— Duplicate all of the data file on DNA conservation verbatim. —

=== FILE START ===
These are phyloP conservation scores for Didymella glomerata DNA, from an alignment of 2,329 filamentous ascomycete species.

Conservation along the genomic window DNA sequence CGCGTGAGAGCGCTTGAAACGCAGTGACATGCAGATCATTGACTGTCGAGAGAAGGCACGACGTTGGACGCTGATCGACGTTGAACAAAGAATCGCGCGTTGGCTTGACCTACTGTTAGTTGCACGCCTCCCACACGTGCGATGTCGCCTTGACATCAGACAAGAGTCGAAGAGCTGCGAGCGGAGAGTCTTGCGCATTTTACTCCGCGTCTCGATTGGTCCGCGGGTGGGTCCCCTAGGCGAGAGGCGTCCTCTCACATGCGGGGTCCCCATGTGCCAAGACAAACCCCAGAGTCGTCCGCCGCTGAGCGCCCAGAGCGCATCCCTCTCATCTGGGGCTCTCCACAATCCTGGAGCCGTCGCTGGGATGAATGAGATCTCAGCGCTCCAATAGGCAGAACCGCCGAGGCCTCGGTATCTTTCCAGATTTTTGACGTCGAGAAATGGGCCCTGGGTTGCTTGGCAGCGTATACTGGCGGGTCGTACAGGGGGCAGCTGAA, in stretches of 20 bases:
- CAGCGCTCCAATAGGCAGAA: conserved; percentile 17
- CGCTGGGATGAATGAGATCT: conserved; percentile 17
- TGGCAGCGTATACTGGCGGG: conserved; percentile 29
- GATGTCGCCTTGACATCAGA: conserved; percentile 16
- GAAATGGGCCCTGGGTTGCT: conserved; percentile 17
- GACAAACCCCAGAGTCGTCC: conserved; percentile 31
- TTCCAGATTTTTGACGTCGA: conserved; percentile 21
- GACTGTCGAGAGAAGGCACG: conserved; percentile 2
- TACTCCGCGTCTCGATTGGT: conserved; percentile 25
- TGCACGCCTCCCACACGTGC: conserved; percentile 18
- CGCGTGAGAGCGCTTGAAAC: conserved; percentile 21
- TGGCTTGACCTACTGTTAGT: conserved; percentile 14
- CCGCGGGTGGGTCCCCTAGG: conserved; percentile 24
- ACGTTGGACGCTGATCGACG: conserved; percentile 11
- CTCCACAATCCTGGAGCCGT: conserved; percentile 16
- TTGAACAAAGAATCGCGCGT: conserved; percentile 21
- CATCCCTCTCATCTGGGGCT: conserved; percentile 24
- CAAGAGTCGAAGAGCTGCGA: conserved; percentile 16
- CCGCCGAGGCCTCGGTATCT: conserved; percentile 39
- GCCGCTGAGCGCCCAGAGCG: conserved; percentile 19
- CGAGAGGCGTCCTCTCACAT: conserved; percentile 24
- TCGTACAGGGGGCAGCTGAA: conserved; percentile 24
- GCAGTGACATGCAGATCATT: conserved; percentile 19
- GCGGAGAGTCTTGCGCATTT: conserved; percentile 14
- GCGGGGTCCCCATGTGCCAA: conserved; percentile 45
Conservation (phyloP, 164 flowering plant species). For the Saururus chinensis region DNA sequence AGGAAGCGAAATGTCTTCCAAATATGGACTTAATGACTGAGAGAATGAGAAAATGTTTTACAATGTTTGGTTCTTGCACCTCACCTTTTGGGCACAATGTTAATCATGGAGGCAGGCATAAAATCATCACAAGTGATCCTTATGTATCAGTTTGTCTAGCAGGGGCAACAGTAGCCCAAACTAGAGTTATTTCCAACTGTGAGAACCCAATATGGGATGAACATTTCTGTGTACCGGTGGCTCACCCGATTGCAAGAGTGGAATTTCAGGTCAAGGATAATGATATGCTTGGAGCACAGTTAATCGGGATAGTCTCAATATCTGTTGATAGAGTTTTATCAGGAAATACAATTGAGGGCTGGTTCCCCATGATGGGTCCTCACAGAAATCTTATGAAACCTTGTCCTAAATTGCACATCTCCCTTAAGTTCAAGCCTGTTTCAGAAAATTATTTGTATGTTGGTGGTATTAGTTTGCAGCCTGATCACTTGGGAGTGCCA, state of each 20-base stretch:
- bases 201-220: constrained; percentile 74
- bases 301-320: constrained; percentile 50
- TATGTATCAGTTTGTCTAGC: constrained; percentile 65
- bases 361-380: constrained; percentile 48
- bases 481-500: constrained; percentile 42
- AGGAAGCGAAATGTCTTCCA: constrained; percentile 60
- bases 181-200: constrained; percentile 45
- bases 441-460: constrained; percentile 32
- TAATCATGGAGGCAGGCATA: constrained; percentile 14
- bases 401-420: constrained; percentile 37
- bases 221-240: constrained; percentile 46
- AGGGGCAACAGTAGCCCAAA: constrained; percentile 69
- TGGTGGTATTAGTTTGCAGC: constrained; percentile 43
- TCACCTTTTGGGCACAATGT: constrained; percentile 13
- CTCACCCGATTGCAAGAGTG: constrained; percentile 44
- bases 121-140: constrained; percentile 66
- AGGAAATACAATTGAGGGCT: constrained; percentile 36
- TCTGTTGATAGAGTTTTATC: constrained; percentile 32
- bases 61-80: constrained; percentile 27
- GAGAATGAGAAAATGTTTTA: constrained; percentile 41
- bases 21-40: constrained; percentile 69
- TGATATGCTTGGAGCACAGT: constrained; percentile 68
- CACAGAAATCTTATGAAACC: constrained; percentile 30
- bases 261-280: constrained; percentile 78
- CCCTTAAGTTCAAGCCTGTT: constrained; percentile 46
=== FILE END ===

These are phyloP conservation scores for Didymella glomerata DNA, from an alignment of 2,329 filamentous ascomycete species.

Conservation along the genomic window DNA sequence CGCGTGAGAGCGCTTGAAACGCAGTGACATGCAGATCATTGACTGTCGAGAGAAGGCACGACGTTGGACGCTGATCGACGTTGAACAAAGAATCGCGCGTTGGCTTGACCTACTGTTAGTTGCACGCCTCCCACACGTGCGATGTCGCCTTGACATCAGACAAGAGTCGAAGAGCTGCGAGCGGAGAGTCTTGCGCATTTTACTCCGCGTCTCGATTGGTCCGCGGGTGGGTCCCCTAGGCGAGAGGCGTCCTCTCACATGCGGGGTCCCCATGTGCCAAGACAAACCCCAGAGTCGTCCGCCGCTGAGCGCCCAGAGCGCATCCCTCTCATCTGGGGCTCTCCACAATCCTGGAGCCGTCGCTGGGATGAATGAGATCTCAGCGCTCCAATAGGCAGAACCGCCGAGGCCTCGGTATCTTTCCAGATTTTTGACGTCGAGAAATGGGCCCTGGGTTGCTTGGCAGCGTATACTGGCGGGTCGTACAGGGGGCAGCTGAA, in stretches of 20 bases:
- CAGCGCTCCAATAGGCAGAA: conserved; percentile 17
- CGCTGGGATGAATGAGATCT: conserved; percentile 17
- TGGCAGCGTATACTGGCGGG: conserved; percentile 29
- GATGTCGCCTTGACATCAGA: conserved; percentile 16
- GAAATGGGCCCTGGGTTGCT: conserved; percentile 17
- GACAAACCCCAGAGTCGTCC: conserved; percentile 31
- TTCCAGATTTTTGACGTCGA: conserved; percentile 21
- GACTGTCGAGAGAAGGCACG: conserved; percentile 2
- TACTCCGCGTCTCGATTGGT: conserved; percentile 25
- TGCACGCCTCCCACACGTGC: conserved; percentile 18
- CGCGTGAGAGCGCTTGAAAC: conserved; percentile 21
- TGGCTTGACCTACTGTTAGT: conserved; percentile 14
- CCGCGGGTGGGTCCCCTAGG: conserved; percentile 24
- ACGTTGGACGCTGATCGACG: conserved; percentile 11
- CTCCACAATCCTGGAGCCGT: conserved; percentile 16
- TTGAACAAAGAATCGCGCGT: conserved; percentile 21
- CATCCCTCTCATCTGGGGCT: conserved; percentile 24
- CAAGAGTCGAAGAGCTGCGA: conserved; percentile 16
- CCGCCGAGGCCTCGGTATCT: conserved; percentile 39
- GCCGCTGAGCGCCCAGAGCG: conserved; percentile 19
- CGAGAGGCGTCCTCTCACAT: conserved; percentile 24
- TCGTACAGGGGGCAGCTGAA: conserved; percentile 24
- GCAGTGACATGCAGATCATT: conserved; percentile 19
- GCGGAGAGTCTTGCGCATTT: conserved; percentile 14
- GCGGGGTCCCCATGTGCCAA: conserved; percentile 45
Conservation (phyloP, 164 flowering plant species). For the Saururus chinensis region DNA sequence AGGAAGCGAAATGTCTTCCAAATATGGACTTAATGACTGAGAGAATGAGAAAATGTTTTACAATGTTTGGTTCTTGCACCTCACCTTTTGGGCACAATGTTAATCATGGAGGCAGGCATAAAATCATCACAAGTGATCCTTATGTATCAGTTTGTCTAGCAGGGGCAACAGTAGCCCAAACTAGAGTTATTTCCAACTGTGAGAACCCAATATGGGATGAACATTTCTGTGTACCGGTGGCTCACCCGATTGCAAGAGTGGAATTTCAGGTCAAGGATAATGATATGCTTGGAGCACAGTTAATCGGGATAGTCTCAATATCTGTTGATAGAGTTTTATCAGGAAATACAATTGAGGGCTGGTTCCCCATGATGGGTCCTCACAGAAATCTTATGAAACCTTGTCCTAAATTGCACATCTCCCTTAAGTTCAAGCCTGTTTCAGAAAATTATTTGTATGTTGGTGGTATTAGTTTGCAGCCTGATCACTTGGGAGTGCCA, state of each 20-base stretch:
- bases 201-220: constrained; percentile 74
- bases 301-320: constrained; percentile 50
- TATGTATCAGTTTGTCTAGC: constrained; percentile 65
- bases 361-380: constrained; percentile 48
- bases 481-500: constrained; percentile 42
- AGGAAGCGAAATGTCTTCCA: constrained; percentile 60
- bases 181-200: constrained; percentile 45
- bases 441-460: constrained; percentile 32
- TAATCATGGAGGCAGGCATA: constrained; percentile 14
- bases 401-420: constrained; percentile 37
- bases 221-240: constrained; percentile 46
- AGGGGCAACAGTAGCCCAAA: constrained; percentile 69
- TGGTGGTATTAGTTTGCAGC: constrained; percentile 43
- TCACCTTTTGGGCACAATGT: constrained; percentile 13
- CTCACCCGATTGCAAGAGTG: constrained; percentile 44
- bases 121-140: constrained; percentile 66
- AGGAAATACAATTGAGGGCT: constrained; percentile 36
- TCTGTTGATAGAGTTTTATC: constrained; percentile 32
- bases 61-80: constrained; percentile 27
- GAGAATGAGAAAATGTTTTA: constrained; percentile 41
- bases 21-40: constrained; percentile 69
- TGATATGCTTGGAGCACAGT: constrained; percentile 68
- CACAGAAATCTTATGAAACC: constrained; percentile 30
- bases 261-280: constrained; percentile 78
- CCCTTAAGTTCAAGCCTGTT: constrained; percentile 46